In the Rotterdam of 2100, there is also space for the local production of food and raw materials, creating raw material chains at urban level. The Alexander Canyon is a place where crops are grown on terraces, which produce food and building materials. The supply route of food and construction material, produced in the surrounding countryside, passes through the big urban hubs on the edge of the city. Which means that useful and sustainable raw materials are no longer sourced from far away.
The river supplies sediment, materials like sand, clay and gravel, which can be used as construction material in the sediment centre. Wood and crops like flax and cattail are renewable, biobased and grow in the city and along the banks of the Meuse. Wood can be used as construction timber, flax and cattail as insulation material. During the growth of these raw materials, a symbiosis develops between people and nature. They offer a home to animals, help keep the city cool, provide a place for relaxation and naturally store CO2.
Mobility: from car to bike, walking and Public Transport
In today's Rotterdam, traffic and parking takes up a lot of space. This will make way for green and water. Cycling, walking and good public transport will ensure a totally different urban logistics. In National Park Rotterdam, we move around the city in small electric vehicles, by monorail and on the water in the water taxi. Cycling and walking is the norm. This is better for the air quality and for people. The car is no longer a status symbol. This has been replaced by the green and healthy area by the front door.
In line with our own journeys, supplies are delivered via big multifunctional hubs at strategic places on the Rotterdam ring road, from where residents collect goods or small modern vehicles transport them into the city. Logistics will become more efficient and less harmful to the environment because we bring and collect more from our own districts and neighbourhoods, like food from the public spaces. The public spaces have now become the new supermarket.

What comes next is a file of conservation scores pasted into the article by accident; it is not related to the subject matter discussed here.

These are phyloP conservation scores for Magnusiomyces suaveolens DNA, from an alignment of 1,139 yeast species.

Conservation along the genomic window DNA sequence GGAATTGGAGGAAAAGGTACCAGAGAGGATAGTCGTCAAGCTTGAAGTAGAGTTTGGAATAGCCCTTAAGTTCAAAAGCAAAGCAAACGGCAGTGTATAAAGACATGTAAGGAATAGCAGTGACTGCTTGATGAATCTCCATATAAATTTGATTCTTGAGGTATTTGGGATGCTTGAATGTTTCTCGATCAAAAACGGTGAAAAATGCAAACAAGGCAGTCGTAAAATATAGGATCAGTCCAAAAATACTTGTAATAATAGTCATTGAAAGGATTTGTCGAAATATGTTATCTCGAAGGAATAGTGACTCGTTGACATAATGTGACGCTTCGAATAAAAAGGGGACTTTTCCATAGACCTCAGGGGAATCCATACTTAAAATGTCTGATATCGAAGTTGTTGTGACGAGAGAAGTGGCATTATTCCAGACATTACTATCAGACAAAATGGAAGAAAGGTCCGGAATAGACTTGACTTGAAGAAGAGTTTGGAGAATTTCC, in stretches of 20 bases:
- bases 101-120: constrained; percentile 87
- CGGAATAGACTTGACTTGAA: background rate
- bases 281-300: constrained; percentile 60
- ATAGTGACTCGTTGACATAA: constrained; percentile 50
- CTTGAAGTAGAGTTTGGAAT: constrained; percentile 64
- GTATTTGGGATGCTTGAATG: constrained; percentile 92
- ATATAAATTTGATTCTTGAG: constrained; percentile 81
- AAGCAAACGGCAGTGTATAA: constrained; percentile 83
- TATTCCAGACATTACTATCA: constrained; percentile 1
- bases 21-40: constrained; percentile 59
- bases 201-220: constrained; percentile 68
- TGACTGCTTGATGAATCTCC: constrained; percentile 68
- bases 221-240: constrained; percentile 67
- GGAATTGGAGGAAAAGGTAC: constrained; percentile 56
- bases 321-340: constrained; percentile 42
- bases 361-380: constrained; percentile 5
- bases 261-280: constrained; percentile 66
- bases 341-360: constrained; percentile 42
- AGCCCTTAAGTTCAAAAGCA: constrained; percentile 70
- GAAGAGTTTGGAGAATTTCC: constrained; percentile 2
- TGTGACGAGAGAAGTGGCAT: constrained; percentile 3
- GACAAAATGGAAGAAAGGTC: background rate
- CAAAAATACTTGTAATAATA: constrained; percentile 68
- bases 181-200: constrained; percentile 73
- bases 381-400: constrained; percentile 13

Water quality and security
In response to rising sea levels, peak rainfall and periods of drought, water control is taken seriously in Rotterdam National Park. The flood defence is a conscious human intervention. If the salt water in the sea rises too much, it accumulates in the rivers and replaces the fresh water. Also inland. The salt water will therefore need to be kept in the sea, whilst at the same time making more room for (fresh) river water.
(Peak) rainfall must not result in flooding. Locally and around the city, space is needed to store water, like a sponge. This space for water storage and control can also be combined with recreation, for example in the Southern Sponge Reserve. The collected water can be used as drinking water. With natural filters (helophyte filters), we can already purify much of this, as on Brienenoord island (10) and the Kuip as 'bathtub'. The water is also the start of enabling characteristic Meuse nature to emerge. We can make local drinking water facilities and store sufficient water so that we have enough during drier periods.
Witteveen+Bos created this vision under assignment to and in collaboration with Heijmans and Natural History Museum Rotterdam.